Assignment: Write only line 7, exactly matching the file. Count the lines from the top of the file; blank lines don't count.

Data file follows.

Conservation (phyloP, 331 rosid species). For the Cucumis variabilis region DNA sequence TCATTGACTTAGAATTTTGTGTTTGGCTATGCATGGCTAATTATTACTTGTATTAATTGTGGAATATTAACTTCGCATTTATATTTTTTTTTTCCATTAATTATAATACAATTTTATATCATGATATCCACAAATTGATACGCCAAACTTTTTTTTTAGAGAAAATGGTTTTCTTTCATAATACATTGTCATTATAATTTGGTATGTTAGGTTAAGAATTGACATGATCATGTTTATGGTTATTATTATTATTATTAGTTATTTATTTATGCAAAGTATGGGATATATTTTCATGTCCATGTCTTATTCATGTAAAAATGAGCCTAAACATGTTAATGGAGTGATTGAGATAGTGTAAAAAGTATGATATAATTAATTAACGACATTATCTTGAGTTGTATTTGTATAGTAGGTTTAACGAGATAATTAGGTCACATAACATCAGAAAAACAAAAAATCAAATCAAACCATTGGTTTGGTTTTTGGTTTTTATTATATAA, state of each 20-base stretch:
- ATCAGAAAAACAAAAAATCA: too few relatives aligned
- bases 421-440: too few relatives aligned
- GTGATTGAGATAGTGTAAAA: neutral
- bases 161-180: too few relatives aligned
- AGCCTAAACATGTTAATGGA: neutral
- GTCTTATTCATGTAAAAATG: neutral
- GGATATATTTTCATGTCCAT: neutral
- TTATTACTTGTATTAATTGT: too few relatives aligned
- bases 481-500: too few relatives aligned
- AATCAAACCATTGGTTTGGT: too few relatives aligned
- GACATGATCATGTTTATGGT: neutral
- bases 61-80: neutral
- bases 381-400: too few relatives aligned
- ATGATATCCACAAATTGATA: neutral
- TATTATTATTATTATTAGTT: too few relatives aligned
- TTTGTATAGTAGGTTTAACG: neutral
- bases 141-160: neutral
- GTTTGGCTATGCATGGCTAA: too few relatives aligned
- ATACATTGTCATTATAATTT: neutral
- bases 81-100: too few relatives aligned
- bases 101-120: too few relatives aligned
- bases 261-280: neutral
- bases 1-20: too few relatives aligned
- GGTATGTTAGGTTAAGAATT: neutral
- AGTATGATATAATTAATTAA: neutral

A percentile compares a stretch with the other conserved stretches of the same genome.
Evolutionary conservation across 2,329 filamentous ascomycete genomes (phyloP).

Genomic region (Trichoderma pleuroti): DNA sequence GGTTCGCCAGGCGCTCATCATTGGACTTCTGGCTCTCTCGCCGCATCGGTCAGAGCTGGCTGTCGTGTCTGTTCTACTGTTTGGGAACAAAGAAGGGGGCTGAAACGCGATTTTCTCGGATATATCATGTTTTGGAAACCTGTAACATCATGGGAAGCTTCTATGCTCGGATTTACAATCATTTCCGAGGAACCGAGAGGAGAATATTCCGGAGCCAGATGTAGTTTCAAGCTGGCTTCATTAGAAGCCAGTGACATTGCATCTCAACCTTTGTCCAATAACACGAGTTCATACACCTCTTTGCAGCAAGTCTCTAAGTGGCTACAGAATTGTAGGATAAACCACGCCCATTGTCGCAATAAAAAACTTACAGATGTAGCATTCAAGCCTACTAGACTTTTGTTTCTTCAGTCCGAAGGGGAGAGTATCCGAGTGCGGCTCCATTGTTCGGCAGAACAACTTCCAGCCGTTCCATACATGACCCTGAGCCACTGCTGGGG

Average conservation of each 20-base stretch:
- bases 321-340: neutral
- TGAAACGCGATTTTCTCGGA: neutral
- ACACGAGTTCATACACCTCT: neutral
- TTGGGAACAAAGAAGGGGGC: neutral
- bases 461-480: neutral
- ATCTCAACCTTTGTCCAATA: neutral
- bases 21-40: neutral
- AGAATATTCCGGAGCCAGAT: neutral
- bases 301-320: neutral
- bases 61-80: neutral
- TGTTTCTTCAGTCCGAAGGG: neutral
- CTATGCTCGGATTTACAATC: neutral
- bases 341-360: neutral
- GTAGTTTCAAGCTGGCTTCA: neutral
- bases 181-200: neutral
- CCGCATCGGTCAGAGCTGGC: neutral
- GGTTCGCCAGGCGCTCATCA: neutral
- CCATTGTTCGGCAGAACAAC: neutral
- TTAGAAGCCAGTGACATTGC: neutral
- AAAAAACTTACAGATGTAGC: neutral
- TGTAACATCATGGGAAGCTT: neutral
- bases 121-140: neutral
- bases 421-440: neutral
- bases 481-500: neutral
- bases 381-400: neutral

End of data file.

- GTCTTATTCATGTAAAAATG: neutral